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The Daily Wildcat

The Daily Wildcat

 

UA Flying Club

Ralph Rina, a certified flight instructor of 40 years, discusses what hes doing with his student, Daniel Lamb, a media arts sophomore in training for a twin engine license.
Ralph Rina, a certified flight instructor of 40 years, discusses what he’s doing with his student, Daniel Lamb, a media arts sophomore in training for a twin engine license.

The UA Flying Club lets students fly on planes traveling at 200 mph at Eloy, Ariz.

Of the four planes taken to Eloy, Daniel Lamb, a media arts sophomore, flew the 1960 Piper Aztec. Flying the five-passenger plane over Picacho Peak, eventually landing back at the Tucson Airport, Lamb said he joined the Flying Club in order to get more flying time.

“”(Flying) is something new every day. No two flights are the same,­ that’s what makes it so fun,”” he said. 

Members of the club get more and cheaper flying time. Two UA professors and a flying instructor used their own personal planes so the club only had to rent one airplane.

Retired professor Charles Curtis said providing a cheaper way to fly is important because the costs of learning to fly continue to increase.

“”When I was an undergraduate, I was learning to fly for $600, now it’s more like $6,000,”” he said.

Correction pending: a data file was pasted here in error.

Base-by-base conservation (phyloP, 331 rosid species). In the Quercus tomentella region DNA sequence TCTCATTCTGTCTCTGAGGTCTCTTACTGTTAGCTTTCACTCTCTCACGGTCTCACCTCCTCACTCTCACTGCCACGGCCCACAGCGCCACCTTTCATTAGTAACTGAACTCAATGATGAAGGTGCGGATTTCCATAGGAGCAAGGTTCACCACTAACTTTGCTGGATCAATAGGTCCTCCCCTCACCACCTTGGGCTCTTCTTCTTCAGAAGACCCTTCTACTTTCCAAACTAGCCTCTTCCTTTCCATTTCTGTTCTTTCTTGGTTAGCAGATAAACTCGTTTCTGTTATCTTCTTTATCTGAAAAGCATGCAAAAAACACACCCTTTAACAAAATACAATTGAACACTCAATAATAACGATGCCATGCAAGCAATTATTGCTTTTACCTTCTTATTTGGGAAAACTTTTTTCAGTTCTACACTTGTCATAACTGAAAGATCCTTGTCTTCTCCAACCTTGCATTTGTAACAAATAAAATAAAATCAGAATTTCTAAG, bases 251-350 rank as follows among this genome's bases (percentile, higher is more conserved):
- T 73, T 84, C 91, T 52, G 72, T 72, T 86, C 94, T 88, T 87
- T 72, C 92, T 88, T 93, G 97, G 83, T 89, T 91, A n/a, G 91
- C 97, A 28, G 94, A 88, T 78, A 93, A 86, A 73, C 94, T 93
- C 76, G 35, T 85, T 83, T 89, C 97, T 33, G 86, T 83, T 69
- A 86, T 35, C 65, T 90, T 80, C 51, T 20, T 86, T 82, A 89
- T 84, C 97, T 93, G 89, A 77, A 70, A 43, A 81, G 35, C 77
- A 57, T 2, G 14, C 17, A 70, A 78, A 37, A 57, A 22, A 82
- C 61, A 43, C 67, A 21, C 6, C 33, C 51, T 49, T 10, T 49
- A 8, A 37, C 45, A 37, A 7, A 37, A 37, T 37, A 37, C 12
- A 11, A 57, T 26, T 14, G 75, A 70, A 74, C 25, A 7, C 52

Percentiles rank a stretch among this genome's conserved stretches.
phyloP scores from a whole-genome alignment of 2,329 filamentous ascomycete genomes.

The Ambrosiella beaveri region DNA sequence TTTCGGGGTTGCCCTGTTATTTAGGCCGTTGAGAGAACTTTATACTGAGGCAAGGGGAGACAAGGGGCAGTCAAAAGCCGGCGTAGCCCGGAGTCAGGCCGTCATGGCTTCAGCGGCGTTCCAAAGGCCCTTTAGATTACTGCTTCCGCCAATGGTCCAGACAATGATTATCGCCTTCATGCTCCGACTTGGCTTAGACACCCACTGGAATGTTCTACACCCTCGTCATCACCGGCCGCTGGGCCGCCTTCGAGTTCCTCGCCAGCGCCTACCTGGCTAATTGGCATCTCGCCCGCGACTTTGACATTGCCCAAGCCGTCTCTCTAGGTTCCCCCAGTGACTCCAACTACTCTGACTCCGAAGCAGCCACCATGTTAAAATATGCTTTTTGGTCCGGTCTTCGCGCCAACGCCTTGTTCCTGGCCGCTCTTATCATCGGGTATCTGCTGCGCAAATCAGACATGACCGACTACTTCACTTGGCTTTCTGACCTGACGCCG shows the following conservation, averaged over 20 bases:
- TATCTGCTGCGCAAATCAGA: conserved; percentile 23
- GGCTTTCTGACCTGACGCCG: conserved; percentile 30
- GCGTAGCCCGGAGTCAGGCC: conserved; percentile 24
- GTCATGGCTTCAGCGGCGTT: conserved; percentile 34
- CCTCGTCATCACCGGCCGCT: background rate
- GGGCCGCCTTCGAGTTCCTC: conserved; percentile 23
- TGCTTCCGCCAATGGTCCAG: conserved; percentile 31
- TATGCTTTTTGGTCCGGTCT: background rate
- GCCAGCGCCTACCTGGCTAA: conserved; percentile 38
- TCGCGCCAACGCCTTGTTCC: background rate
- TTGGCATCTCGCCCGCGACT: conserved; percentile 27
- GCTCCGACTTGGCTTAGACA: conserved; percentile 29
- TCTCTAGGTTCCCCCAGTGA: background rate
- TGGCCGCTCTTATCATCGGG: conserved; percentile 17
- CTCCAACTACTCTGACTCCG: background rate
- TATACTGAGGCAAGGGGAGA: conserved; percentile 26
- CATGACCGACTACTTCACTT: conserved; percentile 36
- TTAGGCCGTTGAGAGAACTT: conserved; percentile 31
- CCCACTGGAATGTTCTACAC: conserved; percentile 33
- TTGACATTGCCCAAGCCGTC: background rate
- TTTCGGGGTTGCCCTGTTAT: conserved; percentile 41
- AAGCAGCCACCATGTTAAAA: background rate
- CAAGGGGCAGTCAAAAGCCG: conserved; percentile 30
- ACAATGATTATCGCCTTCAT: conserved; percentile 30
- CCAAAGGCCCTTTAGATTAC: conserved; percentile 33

Flying Club President Judson Stuart, a management and information systems junior, said the Flying Club puts on two to three fly outs per semester. The club also goes on tours of airports, air traffic control towers and gives ground school training, which is the classroom portion of the training needed to get a pilot’s license, at cheaper rates.

Stuart said these club activities were needed at the UA because the university does not have an aviation program or an air traffic control program.

“”Tucson has some of the best flying weather, but UA doesn’t have anything particular to aviation,”” he said.

While some students went on the fly out in order to get experience unavailable at the UA, Megan Folley, an aerospace engineering freshman, was using the flying time to supplement her engineering education.

“”If I’m going to be building planes in the future, I want firsthand experience,”” she said.

Folley, the only female club member who attended the fly out, said being in the minority in the Flying Club and in aerospace engineering classes only made her want to pursue engineering and aviation more.

“”It motivates me to show that girls can do what guys can do, because (the profession) is male dominated,”” she said.

Folley, who does not have her pilot’s license, said she was excited to get stick time — time when a licensed pilot lets the passenger take control of the airplane.

Stuart said the club mostly consists of licensed pilots, but members without licenses are always allowed to get stick time and receive informal training from the licensed pilots in the group.

Standing in Eloy beneath the incoming parachuters, Eduardo Bendek, a second year doctoral student in optical sciences, said he always loved to fly, so joining the Flying Club was simple.

“”If you don’t want to spend the money to rent a plane or don’t have a license, it’s a good way to get out,”” he said.

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